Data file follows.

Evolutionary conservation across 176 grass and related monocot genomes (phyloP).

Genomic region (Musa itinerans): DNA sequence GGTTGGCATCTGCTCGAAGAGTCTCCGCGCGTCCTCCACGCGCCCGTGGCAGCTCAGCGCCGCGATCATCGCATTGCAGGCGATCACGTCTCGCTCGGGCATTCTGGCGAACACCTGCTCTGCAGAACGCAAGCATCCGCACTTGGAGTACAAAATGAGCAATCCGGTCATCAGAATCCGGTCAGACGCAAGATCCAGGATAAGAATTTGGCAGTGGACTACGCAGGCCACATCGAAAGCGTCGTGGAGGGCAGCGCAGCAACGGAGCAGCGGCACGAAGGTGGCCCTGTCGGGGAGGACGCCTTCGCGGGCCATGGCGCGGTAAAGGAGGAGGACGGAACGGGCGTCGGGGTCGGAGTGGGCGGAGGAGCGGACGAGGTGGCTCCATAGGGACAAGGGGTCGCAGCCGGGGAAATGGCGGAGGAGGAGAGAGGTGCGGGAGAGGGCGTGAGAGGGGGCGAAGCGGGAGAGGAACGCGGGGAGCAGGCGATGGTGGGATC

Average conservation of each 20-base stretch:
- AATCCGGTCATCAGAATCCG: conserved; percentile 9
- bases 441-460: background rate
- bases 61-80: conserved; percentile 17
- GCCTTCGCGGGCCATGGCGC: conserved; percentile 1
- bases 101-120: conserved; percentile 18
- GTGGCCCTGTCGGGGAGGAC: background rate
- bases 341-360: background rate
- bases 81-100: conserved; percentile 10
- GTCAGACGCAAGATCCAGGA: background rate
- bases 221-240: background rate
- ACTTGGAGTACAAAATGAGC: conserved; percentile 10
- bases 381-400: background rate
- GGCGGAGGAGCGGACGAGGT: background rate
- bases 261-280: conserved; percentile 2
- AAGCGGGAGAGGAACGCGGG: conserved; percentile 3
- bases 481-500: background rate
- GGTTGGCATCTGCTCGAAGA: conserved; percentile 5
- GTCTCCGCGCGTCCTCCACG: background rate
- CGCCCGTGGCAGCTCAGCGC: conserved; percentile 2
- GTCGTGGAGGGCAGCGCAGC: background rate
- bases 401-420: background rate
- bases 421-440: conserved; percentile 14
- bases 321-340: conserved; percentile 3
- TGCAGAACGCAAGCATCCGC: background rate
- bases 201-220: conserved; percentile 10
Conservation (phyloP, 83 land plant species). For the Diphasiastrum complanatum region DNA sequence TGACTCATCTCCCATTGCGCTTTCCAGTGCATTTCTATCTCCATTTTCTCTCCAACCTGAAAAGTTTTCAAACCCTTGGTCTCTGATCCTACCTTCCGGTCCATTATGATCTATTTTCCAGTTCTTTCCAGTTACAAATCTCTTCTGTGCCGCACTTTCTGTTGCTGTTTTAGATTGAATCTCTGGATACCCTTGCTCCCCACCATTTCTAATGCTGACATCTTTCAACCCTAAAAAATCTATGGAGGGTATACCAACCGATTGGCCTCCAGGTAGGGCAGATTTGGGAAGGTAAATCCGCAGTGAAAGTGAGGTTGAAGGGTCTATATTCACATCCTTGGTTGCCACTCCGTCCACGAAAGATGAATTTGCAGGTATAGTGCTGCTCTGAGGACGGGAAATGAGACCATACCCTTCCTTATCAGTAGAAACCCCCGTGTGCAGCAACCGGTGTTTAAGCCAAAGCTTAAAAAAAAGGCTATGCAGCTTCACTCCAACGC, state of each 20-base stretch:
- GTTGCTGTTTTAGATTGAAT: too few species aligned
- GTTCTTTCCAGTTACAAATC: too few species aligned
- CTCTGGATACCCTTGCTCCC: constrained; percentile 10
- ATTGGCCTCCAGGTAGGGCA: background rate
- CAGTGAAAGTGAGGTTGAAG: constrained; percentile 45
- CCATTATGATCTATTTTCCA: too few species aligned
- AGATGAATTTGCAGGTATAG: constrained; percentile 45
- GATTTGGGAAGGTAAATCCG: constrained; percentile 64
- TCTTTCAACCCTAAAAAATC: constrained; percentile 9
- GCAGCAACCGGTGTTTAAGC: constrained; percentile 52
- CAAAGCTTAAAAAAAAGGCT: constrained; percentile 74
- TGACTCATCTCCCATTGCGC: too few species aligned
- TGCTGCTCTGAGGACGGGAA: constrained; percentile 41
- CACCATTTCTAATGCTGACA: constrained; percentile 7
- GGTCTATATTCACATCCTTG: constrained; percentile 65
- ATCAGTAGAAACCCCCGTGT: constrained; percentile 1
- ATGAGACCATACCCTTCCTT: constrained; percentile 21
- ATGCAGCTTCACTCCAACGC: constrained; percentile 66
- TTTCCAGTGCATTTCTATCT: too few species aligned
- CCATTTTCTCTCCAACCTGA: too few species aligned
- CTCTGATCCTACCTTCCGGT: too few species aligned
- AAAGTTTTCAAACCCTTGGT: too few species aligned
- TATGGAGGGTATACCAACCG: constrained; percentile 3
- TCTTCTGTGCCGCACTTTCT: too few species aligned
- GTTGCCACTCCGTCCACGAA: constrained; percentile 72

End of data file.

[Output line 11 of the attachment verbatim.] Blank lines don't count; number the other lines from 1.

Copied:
- bases 81-100: conserved; percentile 10